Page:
I’ve just read a very important paper that I strongly recommend to anyone interested in innovation and growth. The paper, by Ben Jones, an economist at Northwestern, is called “As Science Evolves, How Can Science Policy?”. Jones documents two crucial points. First, as the length of education and training for a scientists gets longer, the value of a scientific career drops sharply.
Second, teamwork has been getting more important. For example, on the issue of teamwork, Jones looks at all science, engineering, and social science journal articles published from 1995 to 2005, and shows that team-written papers have far more impact than solo papers.
The first chart shows that team-written papers end up drawing a lot more cites than solo papers, on average, in both science and engineering, and the social sciences. The second chart shows that the “home run” papers are much more likely to come from teams.
(Related papers include “The Increasing Dominance of Teams in Production of Knowledge” from Science (2007) and “The Burden of Knowledge and the Death of the Renaissance Man: Is Innovation Getting Harder?”)
Jones then goes on to point out that the current incentive structure in science is struggling to deal with a world where scientists have to wait so long to get started:
For example, if careers in finance, management, or law require more static levels of training, then scientific careers will be increasingly costly by comparison. The estimated 6-8 year delay in becoming an active innovator over the 20th century suggests, at a standard 10% discount rate, a compound 45-55% decline in the value to becoming a scientist. This kind of selection effect may not only slow scientific progress but also slow economic growth, should the positive spillovers that follow from idea creation (see Section III) not feature in other white collar careers. The recent finance boom, drawing talented undergraduates into quickly attained,high wage streams, may make this comparison particularly acute.
Teamwork poses several tough problems for the current structure of science. For example, the process of scientific evaluation–grants and patents–is not set up to deal with cross-disciplinary research. Jones writes:
The evaluation of ideas is a central role of government that relies on the correct application of expertise within government institutions. Evaluation is necessary ex-post of innovations, particularly in securing intellectual property rights through the United States Patent and Trademark Office (USPTO). Evaluation is also necessary ex-ante of innovations, particularly in allocating limited research grant support through government agencies such as the National Institutes of Health (NIH) and National Science Foundation (NSF). Traditionally, the USPTO has used a single examiner to evaluate and adjust the property rights claims in a patent. The NIH has employed a panel evaluation model within particular study sections, which cover narrowly delimited areas of science. These evaluation models may be increasingly ineffective for assessing broader ideas. While researchers and innovators themselves increasingly use teams (and teams of growing size) that can span broad bodies of knowledge, their research ideas may be constrained by evaluation systems that bring limited breadth of expertise to bear. … Moreover, as knowledge accumulates, the narrowness of individual expert evaluators will only increase.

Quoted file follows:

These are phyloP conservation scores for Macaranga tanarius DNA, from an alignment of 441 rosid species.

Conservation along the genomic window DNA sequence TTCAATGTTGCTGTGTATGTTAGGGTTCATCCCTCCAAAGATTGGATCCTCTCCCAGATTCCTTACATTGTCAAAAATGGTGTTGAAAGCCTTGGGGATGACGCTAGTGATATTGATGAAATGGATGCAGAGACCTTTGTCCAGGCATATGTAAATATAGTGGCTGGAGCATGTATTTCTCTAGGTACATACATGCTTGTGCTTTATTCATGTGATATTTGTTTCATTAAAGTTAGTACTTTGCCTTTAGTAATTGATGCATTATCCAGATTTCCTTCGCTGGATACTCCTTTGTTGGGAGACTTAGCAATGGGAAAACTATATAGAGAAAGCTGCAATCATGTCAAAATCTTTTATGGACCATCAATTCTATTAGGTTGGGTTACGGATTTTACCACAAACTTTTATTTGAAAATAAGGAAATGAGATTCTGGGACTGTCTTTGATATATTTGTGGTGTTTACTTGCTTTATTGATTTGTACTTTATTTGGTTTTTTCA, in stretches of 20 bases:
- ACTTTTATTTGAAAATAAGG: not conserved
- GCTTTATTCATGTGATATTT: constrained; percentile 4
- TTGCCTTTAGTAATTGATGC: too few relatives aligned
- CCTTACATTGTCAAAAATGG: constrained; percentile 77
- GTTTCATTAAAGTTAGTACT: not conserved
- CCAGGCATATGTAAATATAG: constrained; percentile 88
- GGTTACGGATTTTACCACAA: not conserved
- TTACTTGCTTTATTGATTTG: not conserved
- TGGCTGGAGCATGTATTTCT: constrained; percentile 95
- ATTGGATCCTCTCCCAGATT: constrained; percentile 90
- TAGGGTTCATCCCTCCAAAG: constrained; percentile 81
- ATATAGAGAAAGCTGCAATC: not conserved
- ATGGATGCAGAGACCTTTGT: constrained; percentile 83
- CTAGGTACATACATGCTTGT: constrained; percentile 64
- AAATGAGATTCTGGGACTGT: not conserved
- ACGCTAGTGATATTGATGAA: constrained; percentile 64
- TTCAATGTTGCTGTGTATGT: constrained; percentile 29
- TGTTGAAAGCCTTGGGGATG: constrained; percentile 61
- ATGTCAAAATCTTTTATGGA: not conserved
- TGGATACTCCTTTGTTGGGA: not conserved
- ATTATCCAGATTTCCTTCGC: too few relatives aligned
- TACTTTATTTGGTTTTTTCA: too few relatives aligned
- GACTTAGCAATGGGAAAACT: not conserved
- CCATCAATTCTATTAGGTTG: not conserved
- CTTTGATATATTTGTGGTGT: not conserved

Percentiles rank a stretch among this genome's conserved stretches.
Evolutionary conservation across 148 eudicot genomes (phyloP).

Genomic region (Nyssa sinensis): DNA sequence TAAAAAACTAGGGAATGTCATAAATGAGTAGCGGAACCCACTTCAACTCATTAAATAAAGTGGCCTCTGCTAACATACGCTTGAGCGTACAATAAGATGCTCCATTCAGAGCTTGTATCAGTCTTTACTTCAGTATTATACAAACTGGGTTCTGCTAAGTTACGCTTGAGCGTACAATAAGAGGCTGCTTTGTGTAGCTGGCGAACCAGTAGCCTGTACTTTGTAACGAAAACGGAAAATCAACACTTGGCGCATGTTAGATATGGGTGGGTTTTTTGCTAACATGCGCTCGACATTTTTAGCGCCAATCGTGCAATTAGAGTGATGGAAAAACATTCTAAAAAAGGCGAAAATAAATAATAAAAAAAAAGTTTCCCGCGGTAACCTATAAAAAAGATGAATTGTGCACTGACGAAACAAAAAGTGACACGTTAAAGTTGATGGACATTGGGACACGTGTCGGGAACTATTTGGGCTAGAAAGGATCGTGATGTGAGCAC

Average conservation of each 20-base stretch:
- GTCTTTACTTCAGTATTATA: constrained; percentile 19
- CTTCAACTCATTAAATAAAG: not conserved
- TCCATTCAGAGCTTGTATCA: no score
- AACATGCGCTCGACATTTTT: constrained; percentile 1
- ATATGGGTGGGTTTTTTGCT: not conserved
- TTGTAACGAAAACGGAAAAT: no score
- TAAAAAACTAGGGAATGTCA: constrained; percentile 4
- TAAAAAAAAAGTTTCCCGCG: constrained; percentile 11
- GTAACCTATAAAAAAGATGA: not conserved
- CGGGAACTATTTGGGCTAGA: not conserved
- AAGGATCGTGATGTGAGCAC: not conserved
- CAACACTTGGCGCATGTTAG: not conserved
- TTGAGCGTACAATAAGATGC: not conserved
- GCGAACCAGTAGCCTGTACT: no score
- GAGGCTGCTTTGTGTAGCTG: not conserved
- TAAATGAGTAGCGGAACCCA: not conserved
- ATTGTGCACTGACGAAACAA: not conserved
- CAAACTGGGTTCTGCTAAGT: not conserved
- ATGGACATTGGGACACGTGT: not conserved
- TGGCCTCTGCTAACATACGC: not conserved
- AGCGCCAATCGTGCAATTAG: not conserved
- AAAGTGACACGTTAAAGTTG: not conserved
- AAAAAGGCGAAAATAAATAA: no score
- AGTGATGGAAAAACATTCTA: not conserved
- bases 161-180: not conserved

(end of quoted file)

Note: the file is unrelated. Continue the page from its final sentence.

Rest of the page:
I’ve been arguing for a while that we’ve been experiencing an innovation shortfall in recent years, but I’ve stayed away from explanations so far. Jones’ analysis–that scientific incentives have become increasingly misaligned with the realities of the scientific endeavor–has some real possibilities for understanding what’s been going on. It helps explains why research productivity seems to be falling, despite the Internet and more tools for communication. And it helps explain why more and more kids are turning away from science.
This analysis also leads Jones to some novel solutions. For example, Jones writes:
….forcing grant dollars (not wage support) earlier in the life-cycle looks sub-optimal, in the sense that early-life cycle researchers are less likely to produce important ideas…[one alternative] is to accelerate training. This approach may be especially attractive and of increasing importance if an individual’s raw innovation potential is greatest when young….increasing the quality, intensity, and/or focus of training throughout the early life cycle may all bring young scientists more quickly to the knowledge frontier, offsetting the expansion of foundational knowledge and allowing individuals to substitute toward active, high quality innovation at younger ages. The training duration problem thus bears on education policy from childhood and suggests that a central goal of educational policy — and one of increasing importance — is to ensure that future innovators are being trained efficiently from very young ages.
We’re now in the land of cross-national cultural differences, where intensive training in science and math at a younger age may confer surprising advantages.